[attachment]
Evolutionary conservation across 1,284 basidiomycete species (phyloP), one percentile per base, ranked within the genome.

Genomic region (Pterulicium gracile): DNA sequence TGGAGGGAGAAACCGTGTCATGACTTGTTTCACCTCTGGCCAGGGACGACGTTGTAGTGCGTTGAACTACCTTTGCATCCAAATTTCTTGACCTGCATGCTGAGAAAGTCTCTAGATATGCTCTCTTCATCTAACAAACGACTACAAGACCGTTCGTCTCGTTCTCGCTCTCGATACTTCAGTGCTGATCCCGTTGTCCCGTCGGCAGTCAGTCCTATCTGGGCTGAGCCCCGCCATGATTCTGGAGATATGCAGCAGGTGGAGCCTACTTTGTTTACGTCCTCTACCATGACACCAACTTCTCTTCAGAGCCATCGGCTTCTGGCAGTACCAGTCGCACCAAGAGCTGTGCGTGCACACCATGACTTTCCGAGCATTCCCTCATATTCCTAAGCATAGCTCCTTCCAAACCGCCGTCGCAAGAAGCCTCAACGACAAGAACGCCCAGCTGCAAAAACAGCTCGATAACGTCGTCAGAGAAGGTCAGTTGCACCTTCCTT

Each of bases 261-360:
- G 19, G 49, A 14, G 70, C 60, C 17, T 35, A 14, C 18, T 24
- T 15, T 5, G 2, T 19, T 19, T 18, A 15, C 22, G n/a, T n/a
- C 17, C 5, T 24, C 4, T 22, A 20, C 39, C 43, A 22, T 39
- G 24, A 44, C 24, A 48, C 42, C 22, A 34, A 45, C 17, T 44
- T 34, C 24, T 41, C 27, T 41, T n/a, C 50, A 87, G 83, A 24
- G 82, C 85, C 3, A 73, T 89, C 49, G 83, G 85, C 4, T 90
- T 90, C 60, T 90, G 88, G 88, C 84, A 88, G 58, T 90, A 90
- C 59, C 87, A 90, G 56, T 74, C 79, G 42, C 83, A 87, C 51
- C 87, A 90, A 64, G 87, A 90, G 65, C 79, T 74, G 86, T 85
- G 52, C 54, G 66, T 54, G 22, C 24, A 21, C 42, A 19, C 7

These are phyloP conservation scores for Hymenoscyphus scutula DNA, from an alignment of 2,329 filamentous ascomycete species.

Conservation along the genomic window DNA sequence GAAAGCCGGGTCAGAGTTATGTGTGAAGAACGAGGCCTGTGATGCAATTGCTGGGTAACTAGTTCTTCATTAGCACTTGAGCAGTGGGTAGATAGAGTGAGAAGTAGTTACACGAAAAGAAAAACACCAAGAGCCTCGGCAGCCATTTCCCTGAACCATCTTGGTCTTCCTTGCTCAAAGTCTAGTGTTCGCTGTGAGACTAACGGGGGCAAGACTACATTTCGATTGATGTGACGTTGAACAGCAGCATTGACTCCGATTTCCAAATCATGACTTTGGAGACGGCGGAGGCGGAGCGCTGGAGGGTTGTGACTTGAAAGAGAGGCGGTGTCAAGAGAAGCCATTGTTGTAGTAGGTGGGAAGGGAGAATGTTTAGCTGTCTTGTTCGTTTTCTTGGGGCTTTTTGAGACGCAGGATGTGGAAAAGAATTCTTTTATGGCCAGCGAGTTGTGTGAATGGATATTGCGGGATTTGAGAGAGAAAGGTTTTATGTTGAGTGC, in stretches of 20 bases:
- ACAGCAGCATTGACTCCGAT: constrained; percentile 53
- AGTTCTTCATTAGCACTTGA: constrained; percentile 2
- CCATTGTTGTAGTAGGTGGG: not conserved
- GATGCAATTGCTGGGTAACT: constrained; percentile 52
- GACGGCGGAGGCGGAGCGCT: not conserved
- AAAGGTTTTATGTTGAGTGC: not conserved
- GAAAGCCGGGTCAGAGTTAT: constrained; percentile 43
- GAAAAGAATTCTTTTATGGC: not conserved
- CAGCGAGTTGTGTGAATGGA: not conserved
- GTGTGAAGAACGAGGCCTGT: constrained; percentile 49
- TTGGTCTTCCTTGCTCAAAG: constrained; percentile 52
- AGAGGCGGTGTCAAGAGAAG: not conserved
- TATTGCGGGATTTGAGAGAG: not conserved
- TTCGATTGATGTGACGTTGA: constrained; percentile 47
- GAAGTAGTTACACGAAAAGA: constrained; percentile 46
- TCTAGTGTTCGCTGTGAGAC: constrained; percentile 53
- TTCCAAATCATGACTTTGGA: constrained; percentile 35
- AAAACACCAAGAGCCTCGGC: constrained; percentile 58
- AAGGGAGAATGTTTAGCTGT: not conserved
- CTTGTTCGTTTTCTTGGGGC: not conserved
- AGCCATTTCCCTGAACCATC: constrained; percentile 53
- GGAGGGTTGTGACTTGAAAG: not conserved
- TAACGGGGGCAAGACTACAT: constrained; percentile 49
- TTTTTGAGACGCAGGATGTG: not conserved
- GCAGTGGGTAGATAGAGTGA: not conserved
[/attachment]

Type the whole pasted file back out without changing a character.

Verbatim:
Evolutionary conservation across 1,284 basidiomycete species (phyloP), one percentile per base, ranked within the genome.

Genomic region (Pterulicium gracile): DNA sequence TGGAGGGAGAAACCGTGTCATGACTTGTTTCACCTCTGGCCAGGGACGACGTTGTAGTGCGTTGAACTACCTTTGCATCCAAATTTCTTGACCTGCATGCTGAGAAAGTCTCTAGATATGCTCTCTTCATCTAACAAACGACTACAAGACCGTTCGTCTCGTTCTCGCTCTCGATACTTCAGTGCTGATCCCGTTGTCCCGTCGGCAGTCAGTCCTATCTGGGCTGAGCCCCGCCATGATTCTGGAGATATGCAGCAGGTGGAGCCTACTTTGTTTACGTCCTCTACCATGACACCAACTTCTCTTCAGAGCCATCGGCTTCTGGCAGTACCAGTCGCACCAAGAGCTGTGCGTGCACACCATGACTTTCCGAGCATTCCCTCATATTCCTAAGCATAGCTCCTTCCAAACCGCCGTCGCAAGAAGCCTCAACGACAAGAACGCCCAGCTGCAAAAACAGCTCGATAACGTCGTCAGAGAAGGTCAGTTGCACCTTCCTT

Each of bases 261-360:
- G 19, G 49, A 14, G 70, C 60, C 17, T 35, A 14, C 18, T 24
- T 15, T 5, G 2, T 19, T 19, T 18, A 15, C 22, G n/a, T n/a
- C 17, C 5, T 24, C 4, T 22, A 20, C 39, C 43, A 22, T 39
- G 24, A 44, C 24, A 48, C 42, C 22, A 34, A 45, C 17, T 44
- T 34, C 24, T 41, C 27, T 41, T n/a, C 50, A 87, G 83, A 24
- G 82, C 85, C 3, A 73, T 89, C 49, G 83, G 85, C 4, T 90
- T 90, C 60, T 90, G 88, G 88, C 84, A 88, G 58, T 90, A 90
- C 59, C 87, A 90, G 56, T 74, C 79, G 42, C 83, A 87, C 51
- C 87, A 90, A 64, G 87, A 90, G 65, C 79, T 74, G 86, T 85
- G 52, C 54, G 66, T 54, G 22, C 24, A 21, C 42, A 19, C 7

These are phyloP conservation scores for Hymenoscyphus scutula DNA, from an alignment of 2,329 filamentous ascomycete species.

Conservation along the genomic window DNA sequence GAAAGCCGGGTCAGAGTTATGTGTGAAGAACGAGGCCTGTGATGCAATTGCTGGGTAACTAGTTCTTCATTAGCACTTGAGCAGTGGGTAGATAGAGTGAGAAGTAGTTACACGAAAAGAAAAACACCAAGAGCCTCGGCAGCCATTTCCCTGAACCATCTTGGTCTTCCTTGCTCAAAGTCTAGTGTTCGCTGTGAGACTAACGGGGGCAAGACTACATTTCGATTGATGTGACGTTGAACAGCAGCATTGACTCCGATTTCCAAATCATGACTTTGGAGACGGCGGAGGCGGAGCGCTGGAGGGTTGTGACTTGAAAGAGAGGCGGTGTCAAGAGAAGCCATTGTTGTAGTAGGTGGGAAGGGAGAATGTTTAGCTGTCTTGTTCGTTTTCTTGGGGCTTTTTGAGACGCAGGATGTGGAAAAGAATTCTTTTATGGCCAGCGAGTTGTGTGAATGGATATTGCGGGATTTGAGAGAGAAAGGTTTTATGTTGAGTGC, in stretches of 20 bases:
- ACAGCAGCATTGACTCCGAT: constrained; percentile 53
- AGTTCTTCATTAGCACTTGA: constrained; percentile 2
- CCATTGTTGTAGTAGGTGGG: not conserved
- GATGCAATTGCTGGGTAACT: constrained; percentile 52
- GACGGCGGAGGCGGAGCGCT: not conserved
- AAAGGTTTTATGTTGAGTGC: not conserved
- GAAAGCCGGGTCAGAGTTAT: constrained; percentile 43
- GAAAAGAATTCTTTTATGGC: not conserved
- CAGCGAGTTGTGTGAATGGA: not conserved
- GTGTGAAGAACGAGGCCTGT: constrained; percentile 49
- TTGGTCTTCCTTGCTCAAAG: constrained; percentile 52
- AGAGGCGGTGTCAAGAGAAG: not conserved
- TATTGCGGGATTTGAGAGAG: not conserved
- TTCGATTGATGTGACGTTGA: constrained; percentile 47
- GAAGTAGTTACACGAAAAGA: constrained; percentile 46
- TCTAGTGTTCGCTGTGAGAC: constrained; percentile 53
- TTCCAAATCATGACTTTGGA: constrained; percentile 35
- AAAACACCAAGAGCCTCGGC: constrained; percentile 58
- AAGGGAGAATGTTTAGCTGT: not conserved
- CTTGTTCGTTTTCTTGGGGC: not conserved
- AGCCATTTCCCTGAACCATC: constrained; percentile 53
- GGAGGGTTGTGACTTGAAAG: not conserved
- TAACGGGGGCAAGACTACAT: constrained; percentile 49
- TTTTTGAGACGCAGGATGTG: not conserved
- GCAGTGGGTAGATAGAGTGA: not conserved